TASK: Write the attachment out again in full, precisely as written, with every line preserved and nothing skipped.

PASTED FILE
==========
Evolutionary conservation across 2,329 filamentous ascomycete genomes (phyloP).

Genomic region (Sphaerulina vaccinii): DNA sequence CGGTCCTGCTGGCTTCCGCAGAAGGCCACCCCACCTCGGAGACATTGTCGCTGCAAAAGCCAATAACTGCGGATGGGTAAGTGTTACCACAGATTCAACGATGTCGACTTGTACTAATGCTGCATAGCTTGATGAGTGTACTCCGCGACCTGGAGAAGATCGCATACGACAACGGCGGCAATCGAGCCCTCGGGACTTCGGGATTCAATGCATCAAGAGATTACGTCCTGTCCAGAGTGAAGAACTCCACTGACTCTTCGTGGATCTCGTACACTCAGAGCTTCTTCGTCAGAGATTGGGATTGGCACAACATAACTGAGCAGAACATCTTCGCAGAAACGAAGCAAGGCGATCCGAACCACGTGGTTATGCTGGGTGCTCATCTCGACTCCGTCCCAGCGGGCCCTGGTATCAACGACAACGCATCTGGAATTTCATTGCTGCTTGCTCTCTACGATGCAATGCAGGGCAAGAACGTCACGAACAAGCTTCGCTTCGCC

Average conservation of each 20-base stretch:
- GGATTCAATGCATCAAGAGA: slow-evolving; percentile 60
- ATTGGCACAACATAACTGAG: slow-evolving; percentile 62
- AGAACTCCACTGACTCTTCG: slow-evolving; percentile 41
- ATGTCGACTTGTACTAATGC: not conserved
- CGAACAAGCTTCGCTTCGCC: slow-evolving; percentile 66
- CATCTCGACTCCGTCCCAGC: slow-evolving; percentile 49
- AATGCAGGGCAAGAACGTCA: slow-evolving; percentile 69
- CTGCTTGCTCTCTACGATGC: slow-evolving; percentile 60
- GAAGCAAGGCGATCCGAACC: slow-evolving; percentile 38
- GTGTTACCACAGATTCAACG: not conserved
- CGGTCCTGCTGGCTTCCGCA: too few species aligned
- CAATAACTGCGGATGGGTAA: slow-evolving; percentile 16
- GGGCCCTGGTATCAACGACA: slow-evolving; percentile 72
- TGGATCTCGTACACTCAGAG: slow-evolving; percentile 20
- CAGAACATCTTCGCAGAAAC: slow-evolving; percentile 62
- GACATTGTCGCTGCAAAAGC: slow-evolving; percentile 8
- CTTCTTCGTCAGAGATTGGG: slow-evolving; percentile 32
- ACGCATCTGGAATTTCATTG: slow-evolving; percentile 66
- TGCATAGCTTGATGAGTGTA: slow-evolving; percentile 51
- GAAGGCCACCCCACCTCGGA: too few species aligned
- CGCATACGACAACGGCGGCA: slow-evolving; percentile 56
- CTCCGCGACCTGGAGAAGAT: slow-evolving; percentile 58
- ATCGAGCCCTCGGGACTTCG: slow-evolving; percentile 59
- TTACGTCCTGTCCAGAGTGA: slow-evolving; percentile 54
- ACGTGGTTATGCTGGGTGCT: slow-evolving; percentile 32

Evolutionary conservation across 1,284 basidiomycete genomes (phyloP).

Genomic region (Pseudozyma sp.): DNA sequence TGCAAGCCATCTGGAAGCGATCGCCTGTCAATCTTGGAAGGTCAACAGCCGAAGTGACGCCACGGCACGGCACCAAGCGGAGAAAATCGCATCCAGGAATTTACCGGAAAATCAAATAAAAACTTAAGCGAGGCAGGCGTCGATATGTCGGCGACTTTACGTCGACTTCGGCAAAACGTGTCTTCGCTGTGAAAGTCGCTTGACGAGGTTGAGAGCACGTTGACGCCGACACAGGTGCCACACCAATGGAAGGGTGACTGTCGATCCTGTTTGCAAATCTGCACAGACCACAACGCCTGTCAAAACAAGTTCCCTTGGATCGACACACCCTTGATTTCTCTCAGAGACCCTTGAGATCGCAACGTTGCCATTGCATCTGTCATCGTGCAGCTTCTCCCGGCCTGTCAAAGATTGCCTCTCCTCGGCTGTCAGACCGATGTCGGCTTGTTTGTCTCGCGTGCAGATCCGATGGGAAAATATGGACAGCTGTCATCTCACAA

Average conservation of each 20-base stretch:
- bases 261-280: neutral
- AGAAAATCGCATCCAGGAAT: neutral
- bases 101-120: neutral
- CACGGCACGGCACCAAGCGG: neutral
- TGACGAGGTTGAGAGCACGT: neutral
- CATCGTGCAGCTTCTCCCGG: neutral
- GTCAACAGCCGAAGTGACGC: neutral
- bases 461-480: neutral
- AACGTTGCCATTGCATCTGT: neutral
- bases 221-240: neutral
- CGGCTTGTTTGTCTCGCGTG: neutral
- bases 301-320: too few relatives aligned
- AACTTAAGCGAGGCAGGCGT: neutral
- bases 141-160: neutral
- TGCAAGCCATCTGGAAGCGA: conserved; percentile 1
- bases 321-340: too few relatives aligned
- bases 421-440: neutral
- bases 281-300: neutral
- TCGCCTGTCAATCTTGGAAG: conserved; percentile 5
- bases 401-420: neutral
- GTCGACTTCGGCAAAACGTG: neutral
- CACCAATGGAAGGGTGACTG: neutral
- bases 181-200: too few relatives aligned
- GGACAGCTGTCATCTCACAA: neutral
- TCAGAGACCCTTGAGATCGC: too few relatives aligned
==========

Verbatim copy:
Evolutionary conservation across 2,329 filamentous ascomycete genomes (phyloP).

Genomic region (Sphaerulina vaccinii): DNA sequence CGGTCCTGCTGGCTTCCGCAGAAGGCCACCCCACCTCGGAGACATTGTCGCTGCAAAAGCCAATAACTGCGGATGGGTAAGTGTTACCACAGATTCAACGATGTCGACTTGTACTAATGCTGCATAGCTTGATGAGTGTACTCCGCGACCTGGAGAAGATCGCATACGACAACGGCGGCAATCGAGCCCTCGGGACTTCGGGATTCAATGCATCAAGAGATTACGTCCTGTCCAGAGTGAAGAACTCCACTGACTCTTCGTGGATCTCGTACACTCAGAGCTTCTTCGTCAGAGATTGGGATTGGCACAACATAACTGAGCAGAACATCTTCGCAGAAACGAAGCAAGGCGATCCGAACCACGTGGTTATGCTGGGTGCTCATCTCGACTCCGTCCCAGCGGGCCCTGGTATCAACGACAACGCATCTGGAATTTCATTGCTGCTTGCTCTCTACGATGCAATGCAGGGCAAGAACGTCACGAACAAGCTTCGCTTCGCC

Average conservation of each 20-base stretch:
- GGATTCAATGCATCAAGAGA: slow-evolving; percentile 60
- ATTGGCACAACATAACTGAG: slow-evolving; percentile 62
- AGAACTCCACTGACTCTTCG: slow-evolving; percentile 41
- ATGTCGACTTGTACTAATGC: not conserved
- CGAACAAGCTTCGCTTCGCC: slow-evolving; percentile 66
- CATCTCGACTCCGTCCCAGC: slow-evolving; percentile 49
- AATGCAGGGCAAGAACGTCA: slow-evolving; percentile 69
- CTGCTTGCTCTCTACGATGC: slow-evolving; percentile 60
- GAAGCAAGGCGATCCGAACC: slow-evolving; percentile 38
- GTGTTACCACAGATTCAACG: not conserved
- CGGTCCTGCTGGCTTCCGCA: too few species aligned
- CAATAACTGCGGATGGGTAA: slow-evolving; percentile 16
- GGGCCCTGGTATCAACGACA: slow-evolving; percentile 72
- TGGATCTCGTACACTCAGAG: slow-evolving; percentile 20
- CAGAACATCTTCGCAGAAAC: slow-evolving; percentile 62
- GACATTGTCGCTGCAAAAGC: slow-evolving; percentile 8
- CTTCTTCGTCAGAGATTGGG: slow-evolving; percentile 32
- ACGCATCTGGAATTTCATTG: slow-evolving; percentile 66
- TGCATAGCTTGATGAGTGTA: slow-evolving; percentile 51
- GAAGGCCACCCCACCTCGGA: too few species aligned
- CGCATACGACAACGGCGGCA: slow-evolving; percentile 56
- CTCCGCGACCTGGAGAAGAT: slow-evolving; percentile 58
- ATCGAGCCCTCGGGACTTCG: slow-evolving; percentile 59
- TTACGTCCTGTCCAGAGTGA: slow-evolving; percentile 54
- ACGTGGTTATGCTGGGTGCT: slow-evolving; percentile 32

Evolutionary conservation across 1,284 basidiomycete genomes (phyloP).

Genomic region (Pseudozyma sp.): DNA sequence TGCAAGCCATCTGGAAGCGATCGCCTGTCAATCTTGGAAGGTCAACAGCCGAAGTGACGCCACGGCACGGCACCAAGCGGAGAAAATCGCATCCAGGAATTTACCGGAAAATCAAATAAAAACTTAAGCGAGGCAGGCGTCGATATGTCGGCGACTTTACGTCGACTTCGGCAAAACGTGTCTTCGCTGTGAAAGTCGCTTGACGAGGTTGAGAGCACGTTGACGCCGACACAGGTGCCACACCAATGGAAGGGTGACTGTCGATCCTGTTTGCAAATCTGCACAGACCACAACGCCTGTCAAAACAAGTTCCCTTGGATCGACACACCCTTGATTTCTCTCAGAGACCCTTGAGATCGCAACGTTGCCATTGCATCTGTCATCGTGCAGCTTCTCCCGGCCTGTCAAAGATTGCCTCTCCTCGGCTGTCAGACCGATGTCGGCTTGTTTGTCTCGCGTGCAGATCCGATGGGAAAATATGGACAGCTGTCATCTCACAA

Average conservation of each 20-base stretch:
- bases 261-280: neutral
- AGAAAATCGCATCCAGGAAT: neutral
- bases 101-120: neutral
- CACGGCACGGCACCAAGCGG: neutral
- TGACGAGGTTGAGAGCACGT: neutral
- CATCGTGCAGCTTCTCCCGG: neutral
- GTCAACAGCCGAAGTGACGC: neutral
- bases 461-480: neutral
- AACGTTGCCATTGCATCTGT: neutral
- bases 221-240: neutral
- CGGCTTGTTTGTCTCGCGTG: neutral
- bases 301-320: too few relatives aligned
- AACTTAAGCGAGGCAGGCGT: neutral
- bases 141-160: neutral
- TGCAAGCCATCTGGAAGCGA: conserved; percentile 1
- bases 321-340: too few relatives aligned
- bases 421-440: neutral
- bases 281-300: neutral
- TCGCCTGTCAATCTTGGAAG: conserved; percentile 5
- bases 401-420: neutral
- GTCGACTTCGGCAAAACGTG: neutral
- CACCAATGGAAGGGTGACTG: neutral
- bases 181-200: too few relatives aligned
- GGACAGCTGTCATCTCACAA: neutral
- TCAGAGACCCTTGAGATCGC: too few relatives aligned